Understanding Recent Empirical Evidence on Race and Labor Market Outcomes in the USA
AbstractRacial inequality remains a substantial problem in American society. Competing explanations of African American - white inequality often overlap but they are often also quite contentious. Recent empirical studies on the role of race and labor have tended to absolve the market process of contributing to persistent racial discrimination. The most sophisticated studies that claim to show no discrimination within the labor market rely on a single test score variable (the AFQT) within one dataset. However, the AFQT over-estimates African American - white pre-labor market skill differences, its predictions have not been replicated by studies that employ different measures of cognitive skills, and it yields inconsistent and counter-intuitive results when decomposed into its component parts. After reviewing some of the most recent literature, this study concludes that the notion that competition will eliminate discrimination within the labor market is little more than conservative political ideology masquerading as science. So-called pre-labor market inequality, which may also be summarized as the class and cultural background of individuals, does have an impact on individual well-being and intergenerational mobility. However, we are unable to distinguish the manner in which class background matters. Is it because superior class position creates an advantage in skill acquisition or because is it because superior social status increases access to persons embedded into positions of power and authority? In addition, several studies present strong empirical evidence of discrimination within the labor market.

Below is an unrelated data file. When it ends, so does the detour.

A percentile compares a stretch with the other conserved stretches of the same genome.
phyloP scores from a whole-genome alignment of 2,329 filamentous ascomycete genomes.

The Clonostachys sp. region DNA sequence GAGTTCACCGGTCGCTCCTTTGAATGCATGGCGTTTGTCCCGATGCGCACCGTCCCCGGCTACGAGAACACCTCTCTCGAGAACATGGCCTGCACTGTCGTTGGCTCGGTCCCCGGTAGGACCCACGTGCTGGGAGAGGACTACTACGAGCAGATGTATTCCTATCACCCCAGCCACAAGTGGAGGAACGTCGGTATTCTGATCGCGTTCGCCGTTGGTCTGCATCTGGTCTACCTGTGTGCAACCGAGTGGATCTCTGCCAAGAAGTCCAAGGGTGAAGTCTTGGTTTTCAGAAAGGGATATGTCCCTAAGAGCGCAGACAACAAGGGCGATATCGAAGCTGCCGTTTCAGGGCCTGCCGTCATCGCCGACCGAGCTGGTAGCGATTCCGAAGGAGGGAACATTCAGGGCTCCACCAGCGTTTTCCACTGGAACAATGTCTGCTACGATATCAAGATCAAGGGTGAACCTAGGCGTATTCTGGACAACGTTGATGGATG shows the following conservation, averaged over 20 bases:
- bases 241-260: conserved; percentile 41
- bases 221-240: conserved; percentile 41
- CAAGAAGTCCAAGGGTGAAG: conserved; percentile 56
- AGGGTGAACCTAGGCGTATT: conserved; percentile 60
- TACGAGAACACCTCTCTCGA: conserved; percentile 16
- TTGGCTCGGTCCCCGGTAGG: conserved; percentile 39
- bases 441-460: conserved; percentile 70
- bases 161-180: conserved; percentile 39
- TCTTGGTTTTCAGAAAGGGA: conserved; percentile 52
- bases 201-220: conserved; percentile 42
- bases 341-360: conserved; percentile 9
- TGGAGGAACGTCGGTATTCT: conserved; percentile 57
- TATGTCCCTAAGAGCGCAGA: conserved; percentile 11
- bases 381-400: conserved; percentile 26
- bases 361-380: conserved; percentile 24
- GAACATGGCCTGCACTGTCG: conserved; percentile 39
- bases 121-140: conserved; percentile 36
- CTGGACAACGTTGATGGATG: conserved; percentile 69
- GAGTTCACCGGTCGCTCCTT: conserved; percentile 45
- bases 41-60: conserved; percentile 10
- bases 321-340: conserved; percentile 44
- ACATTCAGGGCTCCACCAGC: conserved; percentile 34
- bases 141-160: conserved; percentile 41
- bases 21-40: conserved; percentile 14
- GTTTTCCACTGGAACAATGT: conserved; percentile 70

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Bibliographic InfoArticle provided by Taylor & Francis Journals in its journal Review of Social Economy.
Volume (Year): 58 (2000)
Issue (Month): 3 ()
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